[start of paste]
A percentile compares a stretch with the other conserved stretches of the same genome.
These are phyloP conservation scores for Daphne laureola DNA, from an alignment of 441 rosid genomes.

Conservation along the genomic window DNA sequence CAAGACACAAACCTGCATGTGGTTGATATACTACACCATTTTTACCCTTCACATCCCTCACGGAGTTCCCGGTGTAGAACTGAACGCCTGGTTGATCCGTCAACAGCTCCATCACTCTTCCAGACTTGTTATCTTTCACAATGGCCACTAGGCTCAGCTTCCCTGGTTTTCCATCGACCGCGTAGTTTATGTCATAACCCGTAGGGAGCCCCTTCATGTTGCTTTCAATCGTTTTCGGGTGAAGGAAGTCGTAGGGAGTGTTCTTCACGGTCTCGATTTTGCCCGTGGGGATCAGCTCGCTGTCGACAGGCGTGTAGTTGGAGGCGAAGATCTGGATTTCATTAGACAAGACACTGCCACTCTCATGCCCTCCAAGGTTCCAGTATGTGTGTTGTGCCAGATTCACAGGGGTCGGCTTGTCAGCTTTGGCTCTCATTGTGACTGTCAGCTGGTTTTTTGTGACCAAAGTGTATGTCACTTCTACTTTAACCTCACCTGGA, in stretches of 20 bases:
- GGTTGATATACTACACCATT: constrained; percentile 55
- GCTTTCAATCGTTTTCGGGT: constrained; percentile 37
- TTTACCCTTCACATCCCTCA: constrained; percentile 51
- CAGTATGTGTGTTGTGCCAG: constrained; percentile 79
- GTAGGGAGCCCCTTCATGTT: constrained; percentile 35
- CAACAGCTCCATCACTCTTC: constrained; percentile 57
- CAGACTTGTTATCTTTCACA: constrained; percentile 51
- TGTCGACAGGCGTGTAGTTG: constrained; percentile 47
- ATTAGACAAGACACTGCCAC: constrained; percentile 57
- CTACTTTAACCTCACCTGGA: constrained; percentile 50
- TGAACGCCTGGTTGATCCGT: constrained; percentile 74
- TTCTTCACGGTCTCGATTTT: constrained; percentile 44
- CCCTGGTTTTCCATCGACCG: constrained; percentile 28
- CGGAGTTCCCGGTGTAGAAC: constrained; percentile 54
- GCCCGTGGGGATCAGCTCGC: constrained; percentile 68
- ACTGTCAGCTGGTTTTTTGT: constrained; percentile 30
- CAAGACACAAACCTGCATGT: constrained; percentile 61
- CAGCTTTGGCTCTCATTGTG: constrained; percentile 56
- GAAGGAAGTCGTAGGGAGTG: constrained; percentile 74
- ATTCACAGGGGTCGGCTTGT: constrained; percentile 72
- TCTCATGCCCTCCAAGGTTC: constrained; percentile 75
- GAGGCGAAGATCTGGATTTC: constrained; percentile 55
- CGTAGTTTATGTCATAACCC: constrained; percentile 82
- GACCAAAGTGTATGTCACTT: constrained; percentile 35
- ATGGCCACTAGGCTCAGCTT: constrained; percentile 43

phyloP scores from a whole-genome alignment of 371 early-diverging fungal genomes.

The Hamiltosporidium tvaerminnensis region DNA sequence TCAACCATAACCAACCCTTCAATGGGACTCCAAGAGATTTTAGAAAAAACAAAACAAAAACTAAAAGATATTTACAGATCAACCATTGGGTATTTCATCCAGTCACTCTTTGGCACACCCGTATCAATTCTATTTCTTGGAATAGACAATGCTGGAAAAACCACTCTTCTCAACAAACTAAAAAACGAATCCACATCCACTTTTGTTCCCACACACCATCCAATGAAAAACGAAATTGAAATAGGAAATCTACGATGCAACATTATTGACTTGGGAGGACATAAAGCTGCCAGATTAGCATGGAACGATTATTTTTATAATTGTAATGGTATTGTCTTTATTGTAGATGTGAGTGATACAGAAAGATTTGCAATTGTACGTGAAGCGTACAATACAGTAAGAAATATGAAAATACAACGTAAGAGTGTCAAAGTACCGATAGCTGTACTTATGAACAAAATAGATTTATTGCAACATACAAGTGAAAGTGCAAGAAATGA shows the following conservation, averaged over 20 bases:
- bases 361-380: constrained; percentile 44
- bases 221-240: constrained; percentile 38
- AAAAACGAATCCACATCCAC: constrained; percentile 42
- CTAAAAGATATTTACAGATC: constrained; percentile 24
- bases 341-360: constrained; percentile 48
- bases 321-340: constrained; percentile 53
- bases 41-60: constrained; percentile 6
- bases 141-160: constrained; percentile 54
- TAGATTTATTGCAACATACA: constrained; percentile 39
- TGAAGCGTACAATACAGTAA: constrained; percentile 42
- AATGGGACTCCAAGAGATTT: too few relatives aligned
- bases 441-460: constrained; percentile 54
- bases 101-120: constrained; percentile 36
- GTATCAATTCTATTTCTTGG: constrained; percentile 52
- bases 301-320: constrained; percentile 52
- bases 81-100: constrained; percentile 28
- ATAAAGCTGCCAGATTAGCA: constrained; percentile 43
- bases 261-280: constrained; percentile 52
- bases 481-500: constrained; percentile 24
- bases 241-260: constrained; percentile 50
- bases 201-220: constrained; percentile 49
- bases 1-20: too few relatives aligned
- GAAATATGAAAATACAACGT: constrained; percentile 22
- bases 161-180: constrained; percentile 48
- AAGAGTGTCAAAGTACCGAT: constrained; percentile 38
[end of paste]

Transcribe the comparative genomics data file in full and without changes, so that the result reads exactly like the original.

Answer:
A percentile compares a stretch with the other conserved stretches of the same genome.
These are phyloP conservation scores for Daphne laureola DNA, from an alignment of 441 rosid genomes.

Conservation along the genomic window DNA sequence CAAGACACAAACCTGCATGTGGTTGATATACTACACCATTTTTACCCTTCACATCCCTCACGGAGTTCCCGGTGTAGAACTGAACGCCTGGTTGATCCGTCAACAGCTCCATCACTCTTCCAGACTTGTTATCTTTCACAATGGCCACTAGGCTCAGCTTCCCTGGTTTTCCATCGACCGCGTAGTTTATGTCATAACCCGTAGGGAGCCCCTTCATGTTGCTTTCAATCGTTTTCGGGTGAAGGAAGTCGTAGGGAGTGTTCTTCACGGTCTCGATTTTGCCCGTGGGGATCAGCTCGCTGTCGACAGGCGTGTAGTTGGAGGCGAAGATCTGGATTTCATTAGACAAGACACTGCCACTCTCATGCCCTCCAAGGTTCCAGTATGTGTGTTGTGCCAGATTCACAGGGGTCGGCTTGTCAGCTTTGGCTCTCATTGTGACTGTCAGCTGGTTTTTTGTGACCAAAGTGTATGTCACTTCTACTTTAACCTCACCTGGA, in stretches of 20 bases:
- GGTTGATATACTACACCATT: constrained; percentile 55
- GCTTTCAATCGTTTTCGGGT: constrained; percentile 37
- TTTACCCTTCACATCCCTCA: constrained; percentile 51
- CAGTATGTGTGTTGTGCCAG: constrained; percentile 79
- GTAGGGAGCCCCTTCATGTT: constrained; percentile 35
- CAACAGCTCCATCACTCTTC: constrained; percentile 57
- CAGACTTGTTATCTTTCACA: constrained; percentile 51
- TGTCGACAGGCGTGTAGTTG: constrained; percentile 47
- ATTAGACAAGACACTGCCAC: constrained; percentile 57
- CTACTTTAACCTCACCTGGA: constrained; percentile 50
- TGAACGCCTGGTTGATCCGT: constrained; percentile 74
- TTCTTCACGGTCTCGATTTT: constrained; percentile 44
- CCCTGGTTTTCCATCGACCG: constrained; percentile 28
- CGGAGTTCCCGGTGTAGAAC: constrained; percentile 54
- GCCCGTGGGGATCAGCTCGC: constrained; percentile 68
- ACTGTCAGCTGGTTTTTTGT: constrained; percentile 30
- CAAGACACAAACCTGCATGT: constrained; percentile 61
- CAGCTTTGGCTCTCATTGTG: constrained; percentile 56
- GAAGGAAGTCGTAGGGAGTG: constrained; percentile 74
- ATTCACAGGGGTCGGCTTGT: constrained; percentile 72
- TCTCATGCCCTCCAAGGTTC: constrained; percentile 75
- GAGGCGAAGATCTGGATTTC: constrained; percentile 55
- CGTAGTTTATGTCATAACCC: constrained; percentile 82
- GACCAAAGTGTATGTCACTT: constrained; percentile 35
- ATGGCCACTAGGCTCAGCTT: constrained; percentile 43

phyloP scores from a whole-genome alignment of 371 early-diverging fungal genomes.

The Hamiltosporidium tvaerminnensis region DNA sequence TCAACCATAACCAACCCTTCAATGGGACTCCAAGAGATTTTAGAAAAAACAAAACAAAAACTAAAAGATATTTACAGATCAACCATTGGGTATTTCATCCAGTCACTCTTTGGCACACCCGTATCAATTCTATTTCTTGGAATAGACAATGCTGGAAAAACCACTCTTCTCAACAAACTAAAAAACGAATCCACATCCACTTTTGTTCCCACACACCATCCAATGAAAAACGAAATTGAAATAGGAAATCTACGATGCAACATTATTGACTTGGGAGGACATAAAGCTGCCAGATTAGCATGGAACGATTATTTTTATAATTGTAATGGTATTGTCTTTATTGTAGATGTGAGTGATACAGAAAGATTTGCAATTGTACGTGAAGCGTACAATACAGTAAGAAATATGAAAATACAACGTAAGAGTGTCAAAGTACCGATAGCTGTACTTATGAACAAAATAGATTTATTGCAACATACAAGTGAAAGTGCAAGAAATGA shows the following conservation, averaged over 20 bases:
- bases 361-380: constrained; percentile 44
- bases 221-240: constrained; percentile 38
- AAAAACGAATCCACATCCAC: constrained; percentile 42
- CTAAAAGATATTTACAGATC: constrained; percentile 24
- bases 341-360: constrained; percentile 48
- bases 321-340: constrained; percentile 53
- bases 41-60: constrained; percentile 6
- bases 141-160: constrained; percentile 54
- TAGATTTATTGCAACATACA: constrained; percentile 39
- TGAAGCGTACAATACAGTAA: constrained; percentile 42
- AATGGGACTCCAAGAGATTT: too few relatives aligned
- bases 441-460: constrained; percentile 54
- bases 101-120: constrained; percentile 36
- GTATCAATTCTATTTCTTGG: constrained; percentile 52
- bases 301-320: constrained; percentile 52
- bases 81-100: constrained; percentile 28
- ATAAAGCTGCCAGATTAGCA: constrained; percentile 43
- bases 261-280: constrained; percentile 52
- bases 481-500: constrained; percentile 24
- bases 241-260: constrained; percentile 50
- bases 201-220: constrained; percentile 49
- bases 1-20: too few relatives aligned
- GAAATATGAAAATACAACGT: constrained; percentile 22
- bases 161-180: constrained; percentile 48
- AAGAGTGTCAAAGTACCGAT: constrained; percentile 38